Allocating the basis.   If you buy more than one piece of replacement property, allocate your basis among the properties based on their respective costs.

Basis for depreciation.   Special rules apply in determining and depreciating the basis of MACRS property acquired in an involuntary conversion. For information, see What Is the Basis of Your Depreciable Property? in chapter 1 of Publication 946.

Nontaxable Exchanges

A nontaxable exchange is an exchange in which you are not taxed on any gain and you cannot deduct any loss. If you receive property in a nontaxable exchange, its basis is generally the same as the basis of the property you transferred. See Nontaxable Trades in chapter 14.

Like-Kind Exchanges

The exchange of property for the same kind of property is the most common type of nontaxable exchange. To qualify as a like-kind exchange, the property traded and the property received must be both of the following.

  • Qualifying property.

  • Like-kind property.

The basis of the property you receive is generally the same as the adjusted basis of the property you gave up. If you trade property in a like-kind exchange and also pay money, the basis of the property received is the adjusted basis of the property you gave up increased by the money you paid.

Qualifying property.   In a like-kind exchange, you must hold for investment or for productive use in your trade or business both the property you give up and the property you receive.

Like-kind property.   There must be an exchange of like-kind property. Like-kind properties are properties of the same nature or character, even if they differ in grade or quality. The exchange of real estate for real estate and personal property for similar personal property are exchanges of like-kind property.

Example.

You trade in an old truck used in your business with an adjusted basis of $1,700 for a new one costing $6,800. The dealer allows you $2,000 on the old truck, and you pay $4,800. This is a like-kind exchange. The basis of the new truck is $6,500 (the adjusted basis of the old one, $1,700, plus the amount you paid, $4,800).

If you sell your old truck to a third party for $2,000 instead of trading it in and then buy a new one from the dealer, you have a taxable gain of $300 on the sale (the $2,000 sale price minus the $1,700 adjusted basis). The basis of the new truck is the price you pay the dealer.

Partially nontaxable exchanges.   A partially nontaxable exchange is an exchange in which you receive unlike property or money in addition to like-kind property. The basis of the property you receive is the same as the adjusted basis of the property you gave up, with the following adjustments.
  1. Decrease the basis by the following amounts.

    1. Any money you receive.

    2. Any loss you recognize on the exchange.

  2. Increase the basis by the following amounts.

    1. Any additional costs you incur.

    2. Any gain you recognize on the exchange.

If the other party to the exchange assumes your liabilities, treat the debt assumption as money you received in the exchange.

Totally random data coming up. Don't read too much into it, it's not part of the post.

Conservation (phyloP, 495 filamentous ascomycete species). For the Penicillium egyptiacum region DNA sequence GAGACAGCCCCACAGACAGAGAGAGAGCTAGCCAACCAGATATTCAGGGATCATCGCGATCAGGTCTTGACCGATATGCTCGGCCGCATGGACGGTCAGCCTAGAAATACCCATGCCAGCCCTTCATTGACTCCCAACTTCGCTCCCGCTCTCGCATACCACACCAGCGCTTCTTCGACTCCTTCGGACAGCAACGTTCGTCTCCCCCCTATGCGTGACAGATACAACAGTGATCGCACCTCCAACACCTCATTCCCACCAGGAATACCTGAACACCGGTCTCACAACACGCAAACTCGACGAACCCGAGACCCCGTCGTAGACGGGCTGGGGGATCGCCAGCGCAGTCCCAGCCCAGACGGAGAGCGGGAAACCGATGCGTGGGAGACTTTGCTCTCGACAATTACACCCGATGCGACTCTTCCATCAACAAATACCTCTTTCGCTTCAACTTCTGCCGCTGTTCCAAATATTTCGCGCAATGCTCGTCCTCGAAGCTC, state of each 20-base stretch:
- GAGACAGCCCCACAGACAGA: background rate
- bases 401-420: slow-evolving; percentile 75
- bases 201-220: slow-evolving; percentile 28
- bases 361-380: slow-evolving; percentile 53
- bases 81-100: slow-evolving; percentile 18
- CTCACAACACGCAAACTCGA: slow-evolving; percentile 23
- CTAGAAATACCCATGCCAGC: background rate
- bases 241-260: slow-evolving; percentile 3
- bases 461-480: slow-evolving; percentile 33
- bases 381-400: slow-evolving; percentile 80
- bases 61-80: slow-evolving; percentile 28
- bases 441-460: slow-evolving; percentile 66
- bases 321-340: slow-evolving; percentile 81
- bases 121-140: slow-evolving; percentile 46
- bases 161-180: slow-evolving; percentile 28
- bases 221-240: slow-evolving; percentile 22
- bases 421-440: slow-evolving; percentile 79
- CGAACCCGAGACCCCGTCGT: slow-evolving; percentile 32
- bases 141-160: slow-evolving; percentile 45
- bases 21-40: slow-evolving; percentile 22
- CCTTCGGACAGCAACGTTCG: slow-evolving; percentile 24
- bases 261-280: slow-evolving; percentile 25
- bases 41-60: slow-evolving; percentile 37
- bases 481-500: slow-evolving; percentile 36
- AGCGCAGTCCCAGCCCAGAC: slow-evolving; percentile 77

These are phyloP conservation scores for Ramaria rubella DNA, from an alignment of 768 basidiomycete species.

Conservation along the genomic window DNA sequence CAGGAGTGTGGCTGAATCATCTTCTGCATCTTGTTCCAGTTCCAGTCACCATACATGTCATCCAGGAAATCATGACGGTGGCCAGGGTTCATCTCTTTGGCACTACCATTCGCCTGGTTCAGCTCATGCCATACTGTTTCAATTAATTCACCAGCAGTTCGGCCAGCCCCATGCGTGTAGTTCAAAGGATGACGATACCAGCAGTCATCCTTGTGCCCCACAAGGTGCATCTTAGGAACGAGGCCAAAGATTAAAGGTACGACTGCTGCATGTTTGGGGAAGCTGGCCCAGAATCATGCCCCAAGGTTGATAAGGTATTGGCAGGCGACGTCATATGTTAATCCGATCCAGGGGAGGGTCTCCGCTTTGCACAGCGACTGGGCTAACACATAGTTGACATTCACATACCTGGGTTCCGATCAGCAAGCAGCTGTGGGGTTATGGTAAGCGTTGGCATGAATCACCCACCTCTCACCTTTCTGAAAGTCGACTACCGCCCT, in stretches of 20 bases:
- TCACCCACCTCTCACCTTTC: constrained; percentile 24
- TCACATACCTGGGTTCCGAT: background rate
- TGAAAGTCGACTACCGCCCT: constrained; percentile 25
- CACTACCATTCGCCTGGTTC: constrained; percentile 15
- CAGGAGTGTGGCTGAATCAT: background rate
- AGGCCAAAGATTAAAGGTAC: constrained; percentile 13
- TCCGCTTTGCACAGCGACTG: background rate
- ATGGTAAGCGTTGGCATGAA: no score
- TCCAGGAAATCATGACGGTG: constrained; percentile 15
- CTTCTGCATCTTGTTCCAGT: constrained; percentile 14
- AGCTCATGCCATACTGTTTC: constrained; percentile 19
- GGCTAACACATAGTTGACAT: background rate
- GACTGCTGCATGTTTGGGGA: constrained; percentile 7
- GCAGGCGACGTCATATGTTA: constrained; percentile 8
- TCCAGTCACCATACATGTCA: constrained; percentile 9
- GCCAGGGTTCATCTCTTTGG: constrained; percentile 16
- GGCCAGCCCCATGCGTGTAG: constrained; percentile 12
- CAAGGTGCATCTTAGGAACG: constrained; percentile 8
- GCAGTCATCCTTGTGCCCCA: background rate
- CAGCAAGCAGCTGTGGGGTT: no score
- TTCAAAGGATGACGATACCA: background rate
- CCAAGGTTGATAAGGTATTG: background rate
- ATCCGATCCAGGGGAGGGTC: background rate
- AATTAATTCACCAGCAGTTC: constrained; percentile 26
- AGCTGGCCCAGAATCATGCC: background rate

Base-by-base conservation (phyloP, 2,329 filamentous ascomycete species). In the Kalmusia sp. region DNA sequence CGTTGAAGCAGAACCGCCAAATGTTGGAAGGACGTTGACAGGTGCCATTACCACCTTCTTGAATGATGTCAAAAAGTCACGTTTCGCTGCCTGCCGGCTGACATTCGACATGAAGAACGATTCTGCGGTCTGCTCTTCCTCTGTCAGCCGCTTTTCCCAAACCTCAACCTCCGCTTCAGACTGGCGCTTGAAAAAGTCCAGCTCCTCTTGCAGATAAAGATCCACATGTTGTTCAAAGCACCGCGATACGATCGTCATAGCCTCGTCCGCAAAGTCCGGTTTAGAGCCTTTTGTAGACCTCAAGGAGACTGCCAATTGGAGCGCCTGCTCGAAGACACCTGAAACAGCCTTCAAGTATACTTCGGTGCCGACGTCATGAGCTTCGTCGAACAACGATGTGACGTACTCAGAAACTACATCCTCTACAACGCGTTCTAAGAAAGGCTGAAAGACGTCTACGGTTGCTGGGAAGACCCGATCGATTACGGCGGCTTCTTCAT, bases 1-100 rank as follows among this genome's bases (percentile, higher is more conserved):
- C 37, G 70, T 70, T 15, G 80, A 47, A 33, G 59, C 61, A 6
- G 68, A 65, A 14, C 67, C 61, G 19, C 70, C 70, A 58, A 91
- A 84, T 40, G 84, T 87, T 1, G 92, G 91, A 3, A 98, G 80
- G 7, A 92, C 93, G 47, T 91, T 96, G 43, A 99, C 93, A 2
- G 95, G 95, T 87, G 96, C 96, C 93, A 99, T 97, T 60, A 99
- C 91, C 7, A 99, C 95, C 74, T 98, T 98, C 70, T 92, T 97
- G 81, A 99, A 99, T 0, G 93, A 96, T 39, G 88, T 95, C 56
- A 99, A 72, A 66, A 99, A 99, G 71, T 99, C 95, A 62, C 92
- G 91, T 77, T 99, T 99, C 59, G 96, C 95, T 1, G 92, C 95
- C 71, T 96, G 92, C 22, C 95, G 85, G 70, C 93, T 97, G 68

Allocation of basis.   If you receive like-kind and unlike properties in the exchange, allocate the basis first to the unlike property, other than money, up to its FMV on the date of the exchange. The rest is the basis of the like-kind property.

More information.   See Like-Kind Exchanges in chapter 1 of Publication 544 for more information.

Basis for depreciation.   Special rules apply in determining and depreciating the basis of MACRS property acquired in a like-kind exchange. For information, see What Is the Basis of Your Depreciable Property? in chapter 1 of Publication 946.

Property Transferred From a Spouse

The basis of property transferred to you or transferred in trust for your benefit by your spouse is the same as your spouse's adjusted basis. The same rule applies to a transfer by your former spouse that is incident to divorce. However, for property transferred in trust, adjust your basis for any gain recognized by your spouse or former spouse if the liabilities assumed, plus the liabilities to which the property is subject, are more than the adjusted basis of the property transferred.

If the property transferred to you is a series E, series EE, or series I U.S. savings bond, the transferor must include in income the interest accrued to the date of transfer. Your basis in the bond immediately after the transfer is equal to the transferor's basis increased by the interest income includible in the transferor's income. For more information on these bonds, see chapter 7.

At the time of the transfer, the transferor must give you the records needed to determine the adjusted basis and holding period of the property as of the date of the transfer.

For more information about the transfer of property from a spouse, see chapter 14.

Property Received as a Gift

To figure the basis of property you receive as a gift, you must know its adjusted basis to the donor just before it was given to you, its FMV at the time it was given to you, and any gift tax paid on it.

FMV less than donor's adjusted basis.   If the FMV of the property at the time of the gift is less than the donor's adjusted basis, your basis depends on whether you have a gain or a loss when you dispose of the property. Your basis for figuring gain is the same as the donor's adjusted basis plus or minus any required adjustments to basis while you held the property. Your basis for figuring loss is its FMV when you received the gift plus or minus any required adjustments to basis while you held the property. See Adjusted Basis , earlier.